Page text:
Welcome back from our summer break. This year has been very slow in terms of new tax legislation. However, we do have some new items that have come from the IRS and the Supreme Court.
No Bankruptcy Exemption for Inherited IRAs
A unanimous Supreme Court has held that inherited IRAs do not qualify for a bankruptcy exemption, i.e., they are not protected from creditors in bankruptcy. Under the Bankruptcy Code, a debtor may exempt amounts that are both:
1. “Retirement funds”
2. Exempt from income tax under one of several Internal Revenue Code provisions, including the one that provides a tax exemption for IRAs.
Resolving a conflict between the Circuit Courts of Appeal, the Supreme Court has held that this exemption does not extend to inherited IRAs because funds held in them are not retirement funds. For this purpose, the term “inherited IRA” doesn't include amounts inherited by the spouse of the decedent. This decision should be taken into account when selecting IRA beneficiaries. If a potential beneficiary is under financial distress, the IRA owner should consider naming a trust as beneficiary instead. The individual could be named as beneficiary of the trust without jeopardizing the full IRA funds if he or she personally goes bankrupt.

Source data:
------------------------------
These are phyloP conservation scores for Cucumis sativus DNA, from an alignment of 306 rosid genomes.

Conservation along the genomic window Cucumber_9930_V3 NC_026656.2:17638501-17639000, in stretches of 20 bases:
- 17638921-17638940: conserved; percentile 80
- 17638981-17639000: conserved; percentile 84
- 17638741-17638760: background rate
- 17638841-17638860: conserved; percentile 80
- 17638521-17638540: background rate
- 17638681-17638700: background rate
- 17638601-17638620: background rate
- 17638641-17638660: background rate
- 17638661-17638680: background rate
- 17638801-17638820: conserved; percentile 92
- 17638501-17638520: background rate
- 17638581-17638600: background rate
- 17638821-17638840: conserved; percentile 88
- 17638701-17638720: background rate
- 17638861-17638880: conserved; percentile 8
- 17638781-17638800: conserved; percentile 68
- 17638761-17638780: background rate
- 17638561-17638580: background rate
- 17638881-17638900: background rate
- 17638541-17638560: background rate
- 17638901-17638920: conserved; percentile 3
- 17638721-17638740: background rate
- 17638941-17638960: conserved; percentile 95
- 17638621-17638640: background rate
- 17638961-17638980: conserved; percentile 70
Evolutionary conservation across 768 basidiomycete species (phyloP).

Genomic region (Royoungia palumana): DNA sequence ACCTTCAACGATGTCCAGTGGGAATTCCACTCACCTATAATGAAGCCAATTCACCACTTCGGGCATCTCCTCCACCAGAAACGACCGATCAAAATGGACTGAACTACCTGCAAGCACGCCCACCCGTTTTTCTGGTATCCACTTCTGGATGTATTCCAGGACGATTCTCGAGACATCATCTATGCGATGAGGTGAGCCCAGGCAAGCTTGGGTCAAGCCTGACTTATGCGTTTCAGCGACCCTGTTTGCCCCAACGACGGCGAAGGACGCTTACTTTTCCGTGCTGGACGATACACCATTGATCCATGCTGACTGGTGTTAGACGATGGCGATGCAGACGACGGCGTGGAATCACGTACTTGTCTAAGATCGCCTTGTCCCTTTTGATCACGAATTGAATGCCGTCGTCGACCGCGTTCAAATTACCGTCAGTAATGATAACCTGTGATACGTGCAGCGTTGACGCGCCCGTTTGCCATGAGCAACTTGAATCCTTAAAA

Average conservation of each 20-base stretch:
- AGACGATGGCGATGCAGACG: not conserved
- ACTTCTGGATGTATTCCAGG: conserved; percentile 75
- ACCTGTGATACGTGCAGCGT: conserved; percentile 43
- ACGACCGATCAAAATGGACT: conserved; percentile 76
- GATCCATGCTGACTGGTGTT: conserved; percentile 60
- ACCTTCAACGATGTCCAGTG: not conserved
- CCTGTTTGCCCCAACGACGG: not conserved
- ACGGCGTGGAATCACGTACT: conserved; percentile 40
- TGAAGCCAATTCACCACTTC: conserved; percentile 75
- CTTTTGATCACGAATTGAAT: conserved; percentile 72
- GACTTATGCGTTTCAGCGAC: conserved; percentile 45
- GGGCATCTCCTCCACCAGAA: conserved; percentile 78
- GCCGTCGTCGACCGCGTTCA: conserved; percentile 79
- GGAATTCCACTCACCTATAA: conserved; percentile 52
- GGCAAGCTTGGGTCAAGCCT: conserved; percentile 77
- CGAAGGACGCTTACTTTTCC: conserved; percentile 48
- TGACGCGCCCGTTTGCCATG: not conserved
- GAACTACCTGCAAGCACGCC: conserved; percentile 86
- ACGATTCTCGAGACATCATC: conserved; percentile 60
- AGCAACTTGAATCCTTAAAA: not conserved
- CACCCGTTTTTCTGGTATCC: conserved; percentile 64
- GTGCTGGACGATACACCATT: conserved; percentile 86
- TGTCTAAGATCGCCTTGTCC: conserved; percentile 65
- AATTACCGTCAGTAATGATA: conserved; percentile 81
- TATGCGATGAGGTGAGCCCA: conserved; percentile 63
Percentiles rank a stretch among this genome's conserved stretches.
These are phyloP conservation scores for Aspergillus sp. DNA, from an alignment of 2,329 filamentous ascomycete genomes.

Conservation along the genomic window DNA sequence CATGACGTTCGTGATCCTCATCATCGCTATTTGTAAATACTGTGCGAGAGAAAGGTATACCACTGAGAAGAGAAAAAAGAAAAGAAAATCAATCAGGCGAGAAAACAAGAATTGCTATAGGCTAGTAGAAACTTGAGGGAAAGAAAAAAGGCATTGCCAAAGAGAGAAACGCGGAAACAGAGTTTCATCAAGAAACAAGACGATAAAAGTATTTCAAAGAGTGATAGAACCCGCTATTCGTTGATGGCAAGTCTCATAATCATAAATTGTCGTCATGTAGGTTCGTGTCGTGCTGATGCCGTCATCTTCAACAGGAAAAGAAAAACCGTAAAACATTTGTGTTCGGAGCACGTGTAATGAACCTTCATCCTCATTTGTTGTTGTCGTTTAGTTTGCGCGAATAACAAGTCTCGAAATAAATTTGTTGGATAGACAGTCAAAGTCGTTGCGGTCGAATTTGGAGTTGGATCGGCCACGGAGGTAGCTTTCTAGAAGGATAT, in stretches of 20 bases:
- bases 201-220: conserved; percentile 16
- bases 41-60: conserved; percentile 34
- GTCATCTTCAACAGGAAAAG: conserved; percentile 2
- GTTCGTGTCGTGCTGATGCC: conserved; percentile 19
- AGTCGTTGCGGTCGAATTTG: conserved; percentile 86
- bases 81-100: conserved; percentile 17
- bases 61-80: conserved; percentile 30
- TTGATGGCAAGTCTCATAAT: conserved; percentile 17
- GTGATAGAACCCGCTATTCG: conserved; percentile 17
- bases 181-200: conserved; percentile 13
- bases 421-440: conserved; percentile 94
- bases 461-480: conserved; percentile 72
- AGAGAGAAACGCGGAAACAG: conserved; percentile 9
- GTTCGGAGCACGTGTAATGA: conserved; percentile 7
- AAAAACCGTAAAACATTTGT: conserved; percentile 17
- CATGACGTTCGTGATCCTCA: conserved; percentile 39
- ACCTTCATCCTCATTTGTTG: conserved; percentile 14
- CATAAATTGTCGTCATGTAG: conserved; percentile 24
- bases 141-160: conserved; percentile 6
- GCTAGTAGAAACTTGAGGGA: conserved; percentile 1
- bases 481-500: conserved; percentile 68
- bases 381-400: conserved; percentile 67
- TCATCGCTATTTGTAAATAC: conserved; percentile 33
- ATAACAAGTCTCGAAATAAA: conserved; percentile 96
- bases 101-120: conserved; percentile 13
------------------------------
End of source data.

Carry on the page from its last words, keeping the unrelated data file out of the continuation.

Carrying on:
Taxpayer Bill of Rights
The IRS recently adopted a “Taxpayer Bill of Rights” to help taxpayers better understand their rights. While taxpayers already had these rights, they were scattered in various provisions of the Internal Revenue Code and were unknown to many taxpayers. They are now prominently displayed on the IRS's website and fall into these 10 broad categories. Taxpayers have the right to:
1. Be informed
2. Quality service
3. Pay no more than the correct amount of tax
4. Challenge the IRS's position and be heard
5. Appeal an IRS decision in an independent forum
9. Retain representation
10. A fair and just tax system
Next week we will further discuss these 10 defined taxpayer bill of rights.
Disclaimer: The items included in the Tax Tip Tuesday Video Blog are informational only and are not meant as tax advice. Consult with your tax advisor to determine how any item applies to your situation. IRS Circular 230 disclosure: To ensure compliance with requirements imposed by the IRS, we inform you that any U.S. federal tax advise contained in this communication (including any attachments) is not intended or written to be used, and cannot be used, for the purpose of (i) avoiding penalties under the Internal Revenue Code or (ii) promoting, marketing or recommending to another party any transaction or matter addressed herein